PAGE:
After 34 years, justice for Scott Johnson

Scott Johnson, pictured, was pushed off a Sydney cliff in a 1988 gay hate crime. Photo: Justice for Scott Johnson/Facebook.

A Sydney man has admitted to murdering US citizen Scott Johnson in a 1988 gay hate crime, bringing relief to Mr Johnson’s family, who never gave up on obtaining justice. Peter Hackney reports.

Almost three-and-a-half decades after US national Scott Johnson was found dead at the base of a cliff in Manly, Sydney man Scott White was convicted of his murder this afternoon after admitting to the crime.

The death Mr Johnson, who was aged 27 when his body was found at the foot of the North Head cliffs in December 1988, was initially deemed a suicide by NSW Police, which had a reputation for sweeping gay hate crimes under the carpet.

However, the family of mathematician and PhD candidate Mr Johnson and many in the gay community never believed the verdict, continually pushing for further investigations.

After the initial suicide verdict, a 1989 inquest upheld the suicide finding, however a second inquest in 2012 returned an open verdict. In 2017, a third inquest ruled that Mr Johnson had fallen victim to a gay hate crime at the cliffs, which were known to be a gay meeting place.

All the while, Mr Johnson’s brother, Steve Johnson – a wealthy American tech entrepreneur – relentlessly pursued justice and reportedly spent up to $1million on a private investigator to prove the death was the result of foul play.

Steve, who arrived in Sydney from the US 36 hours after his brother’s death, told ABC TV’s Australian Story in 2020: “It was clear when I got to … the Manly Police Station, that the police already assumed it was a suicide. And I said, ‘Impossible.’ He’d just finished his PhD that he’d been working on for five years.”

Following the third inquest, a $1million reward was offered by NSW Police in December 2018 for information leading to a conviction.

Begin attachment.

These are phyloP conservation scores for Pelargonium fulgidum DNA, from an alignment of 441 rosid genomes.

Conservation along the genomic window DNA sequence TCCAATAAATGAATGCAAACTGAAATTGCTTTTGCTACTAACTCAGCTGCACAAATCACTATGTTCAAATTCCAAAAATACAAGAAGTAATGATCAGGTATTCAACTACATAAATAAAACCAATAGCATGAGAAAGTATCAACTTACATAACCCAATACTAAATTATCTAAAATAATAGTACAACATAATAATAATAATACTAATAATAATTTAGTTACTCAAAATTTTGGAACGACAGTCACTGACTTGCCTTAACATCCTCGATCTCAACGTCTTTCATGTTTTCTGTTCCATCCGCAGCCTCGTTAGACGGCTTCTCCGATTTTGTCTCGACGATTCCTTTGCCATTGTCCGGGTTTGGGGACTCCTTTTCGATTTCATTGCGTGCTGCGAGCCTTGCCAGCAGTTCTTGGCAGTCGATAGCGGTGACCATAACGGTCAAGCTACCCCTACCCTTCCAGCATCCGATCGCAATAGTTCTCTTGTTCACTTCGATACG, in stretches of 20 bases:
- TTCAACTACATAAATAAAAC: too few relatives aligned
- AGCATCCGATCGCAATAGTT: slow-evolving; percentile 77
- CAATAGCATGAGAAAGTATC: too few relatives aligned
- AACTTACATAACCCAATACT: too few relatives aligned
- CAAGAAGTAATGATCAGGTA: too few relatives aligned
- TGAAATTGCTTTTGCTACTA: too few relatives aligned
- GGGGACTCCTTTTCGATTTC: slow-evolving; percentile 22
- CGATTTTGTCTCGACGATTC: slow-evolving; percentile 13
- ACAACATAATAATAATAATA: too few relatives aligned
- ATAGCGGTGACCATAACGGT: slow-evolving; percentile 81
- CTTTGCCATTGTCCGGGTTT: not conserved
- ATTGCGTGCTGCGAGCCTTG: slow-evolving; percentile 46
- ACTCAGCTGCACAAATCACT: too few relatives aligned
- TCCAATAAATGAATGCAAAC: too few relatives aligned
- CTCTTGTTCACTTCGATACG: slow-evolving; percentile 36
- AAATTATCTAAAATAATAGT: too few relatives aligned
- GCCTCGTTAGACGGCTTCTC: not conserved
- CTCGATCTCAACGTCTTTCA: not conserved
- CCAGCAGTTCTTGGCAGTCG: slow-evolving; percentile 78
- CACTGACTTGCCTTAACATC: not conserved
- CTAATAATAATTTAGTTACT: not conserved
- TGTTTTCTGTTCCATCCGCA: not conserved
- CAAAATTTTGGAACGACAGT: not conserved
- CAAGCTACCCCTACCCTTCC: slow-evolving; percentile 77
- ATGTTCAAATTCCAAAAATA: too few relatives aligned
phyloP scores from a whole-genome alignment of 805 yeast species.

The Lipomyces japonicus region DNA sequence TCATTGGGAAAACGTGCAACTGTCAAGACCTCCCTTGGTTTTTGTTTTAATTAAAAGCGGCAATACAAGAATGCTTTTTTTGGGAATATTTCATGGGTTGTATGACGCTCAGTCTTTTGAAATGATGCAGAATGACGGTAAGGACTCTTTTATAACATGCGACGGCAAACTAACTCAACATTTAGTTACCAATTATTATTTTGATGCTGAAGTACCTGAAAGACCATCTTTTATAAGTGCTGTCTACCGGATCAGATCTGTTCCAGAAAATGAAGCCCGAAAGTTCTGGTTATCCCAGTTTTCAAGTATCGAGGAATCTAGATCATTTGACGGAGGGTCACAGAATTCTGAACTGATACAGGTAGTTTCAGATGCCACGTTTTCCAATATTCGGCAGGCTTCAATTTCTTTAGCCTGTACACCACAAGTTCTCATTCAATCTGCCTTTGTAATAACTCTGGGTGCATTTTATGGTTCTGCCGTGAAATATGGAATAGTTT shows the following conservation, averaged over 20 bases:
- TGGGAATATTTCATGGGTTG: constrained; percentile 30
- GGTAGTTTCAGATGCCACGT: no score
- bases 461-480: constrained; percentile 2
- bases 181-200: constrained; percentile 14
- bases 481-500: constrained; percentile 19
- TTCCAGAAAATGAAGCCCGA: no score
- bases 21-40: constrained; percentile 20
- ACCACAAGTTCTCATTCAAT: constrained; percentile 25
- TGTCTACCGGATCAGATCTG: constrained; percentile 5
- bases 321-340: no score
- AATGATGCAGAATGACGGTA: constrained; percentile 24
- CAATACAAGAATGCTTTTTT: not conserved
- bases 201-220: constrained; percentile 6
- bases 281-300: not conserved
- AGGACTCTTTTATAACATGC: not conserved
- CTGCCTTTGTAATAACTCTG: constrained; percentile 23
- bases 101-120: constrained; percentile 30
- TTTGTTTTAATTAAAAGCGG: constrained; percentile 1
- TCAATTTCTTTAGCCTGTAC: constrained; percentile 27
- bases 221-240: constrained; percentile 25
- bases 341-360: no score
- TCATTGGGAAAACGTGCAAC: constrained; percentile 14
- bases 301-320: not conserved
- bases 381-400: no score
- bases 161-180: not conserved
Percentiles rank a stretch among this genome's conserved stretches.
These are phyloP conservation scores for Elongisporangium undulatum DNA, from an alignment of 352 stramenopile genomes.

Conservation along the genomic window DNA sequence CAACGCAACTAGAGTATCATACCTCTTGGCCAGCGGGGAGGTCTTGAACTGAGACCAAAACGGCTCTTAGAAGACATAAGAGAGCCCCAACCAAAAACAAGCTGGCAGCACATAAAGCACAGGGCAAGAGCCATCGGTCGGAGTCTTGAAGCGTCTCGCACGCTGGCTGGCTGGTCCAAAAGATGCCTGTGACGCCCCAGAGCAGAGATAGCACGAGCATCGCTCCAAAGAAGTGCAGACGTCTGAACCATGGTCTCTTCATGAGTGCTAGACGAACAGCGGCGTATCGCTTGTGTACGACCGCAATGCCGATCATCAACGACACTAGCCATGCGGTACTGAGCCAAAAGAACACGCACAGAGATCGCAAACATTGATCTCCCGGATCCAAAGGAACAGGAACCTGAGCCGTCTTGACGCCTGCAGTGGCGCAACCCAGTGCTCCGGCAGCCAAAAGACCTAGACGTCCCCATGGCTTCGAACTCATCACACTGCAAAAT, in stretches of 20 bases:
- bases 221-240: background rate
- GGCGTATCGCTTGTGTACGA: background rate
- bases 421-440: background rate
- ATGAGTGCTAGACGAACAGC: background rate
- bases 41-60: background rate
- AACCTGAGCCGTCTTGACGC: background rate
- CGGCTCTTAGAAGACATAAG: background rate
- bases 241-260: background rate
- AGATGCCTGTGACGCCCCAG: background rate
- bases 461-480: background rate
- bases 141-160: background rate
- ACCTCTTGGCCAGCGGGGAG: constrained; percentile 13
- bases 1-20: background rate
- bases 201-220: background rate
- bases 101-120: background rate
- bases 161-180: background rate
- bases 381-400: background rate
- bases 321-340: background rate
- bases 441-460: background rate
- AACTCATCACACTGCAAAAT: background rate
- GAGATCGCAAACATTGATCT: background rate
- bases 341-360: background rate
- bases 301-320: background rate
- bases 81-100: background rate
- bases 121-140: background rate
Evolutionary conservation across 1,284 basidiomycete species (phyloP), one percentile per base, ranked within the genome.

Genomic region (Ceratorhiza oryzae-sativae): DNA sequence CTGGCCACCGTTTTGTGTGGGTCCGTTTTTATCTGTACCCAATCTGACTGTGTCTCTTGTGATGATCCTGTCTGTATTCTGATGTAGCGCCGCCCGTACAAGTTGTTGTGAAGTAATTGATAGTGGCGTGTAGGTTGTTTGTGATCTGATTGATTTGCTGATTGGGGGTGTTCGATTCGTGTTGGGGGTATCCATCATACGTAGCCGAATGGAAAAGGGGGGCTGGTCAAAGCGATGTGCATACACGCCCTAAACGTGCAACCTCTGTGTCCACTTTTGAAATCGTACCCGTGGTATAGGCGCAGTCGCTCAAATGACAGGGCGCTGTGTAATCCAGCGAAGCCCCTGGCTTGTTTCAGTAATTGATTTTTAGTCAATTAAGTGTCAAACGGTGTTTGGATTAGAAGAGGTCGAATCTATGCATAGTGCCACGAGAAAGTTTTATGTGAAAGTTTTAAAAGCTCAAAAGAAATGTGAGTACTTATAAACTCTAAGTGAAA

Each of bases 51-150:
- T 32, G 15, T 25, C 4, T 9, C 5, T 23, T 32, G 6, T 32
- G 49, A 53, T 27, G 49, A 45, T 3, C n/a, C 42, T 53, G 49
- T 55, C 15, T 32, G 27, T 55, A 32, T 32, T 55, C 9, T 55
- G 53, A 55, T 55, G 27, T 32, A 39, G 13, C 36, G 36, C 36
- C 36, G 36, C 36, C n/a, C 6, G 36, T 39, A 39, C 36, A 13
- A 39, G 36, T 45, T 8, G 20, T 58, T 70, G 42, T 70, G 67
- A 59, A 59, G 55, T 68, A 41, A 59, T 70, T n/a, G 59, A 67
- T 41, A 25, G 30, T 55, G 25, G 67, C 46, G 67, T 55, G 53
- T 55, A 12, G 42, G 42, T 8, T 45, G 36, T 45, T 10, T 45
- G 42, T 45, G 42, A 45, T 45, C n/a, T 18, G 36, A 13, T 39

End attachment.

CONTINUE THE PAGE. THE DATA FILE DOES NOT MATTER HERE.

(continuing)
This was later doubled to $2million, due to an additional reward offered by Steve.

In May, 2020, NSW Police officers arrested Scott White at his Lane Cove apartment for the crime, after receiving a tip-off.

Mr White pleaded ‘not guilty’ to the charge of murder last year – but on Monday, he entered a guilty plea, which his lawyer tried to have withdrawn the following day.

It is understood his barrister tried to argue White was not fit to make the admission, reported ABC News.

However, the NSW Supreme Court rejected that today and convicted him of murder.

Steve Johnson’s reaction

Speaking about the long road to justice, Steve Johnson said proving his brother’s death was a homicide “wasn’t easy” but that his faith had now been “restored”.

“I think primarily I’m feeling relief and I am thinking about my brother and that a lot of people cared about him to bring this result today,” he said.

He said the Johnson family were grateful a trial would be avoided and thanked former NSW Police Commissioner Mick Fuller for appointing “damn good people” to investigate his brother’s death.

“[We’re] greatly relieved that the accused found it in his soul to confess and plead guilty and put an end to this, so I’m very happy about that.”

Steve said he had been “remarkably close” with Scott, who was his “best friend” and a “proud gay man”.

Steve Johnson (left) with his late brother Scott in 1988. Photo: Justice for Scott Johnson/Facebook.

Many more gay hate murders unsolved

From the late 1970s to the early 1990s, more than 80 gay men disappeared or were murdered in NSW, many at known  gay ‘beats’ in Sydney.

Steve Johnson said there was still much more work to do, to bring closure and justice to scores of families.

“They also deserve justice and their families deserve answers,” he said.

“I hope this serves as a model for the [inquiry] that’s getting set to begin to investigate the other dozens of deaths of gay men.”

Expressing hope that justice would be delivered to the families, he said: “This should give them extraordinary hope that it’s possible to solve some of these crimes at this distance of time.”

Anyone with information on unsolved crimes can contact Crime Stoppers confidentially on 1800 333 000 or online at

Peter Hackney is the editor-in-chief of the Sydney Sentinel.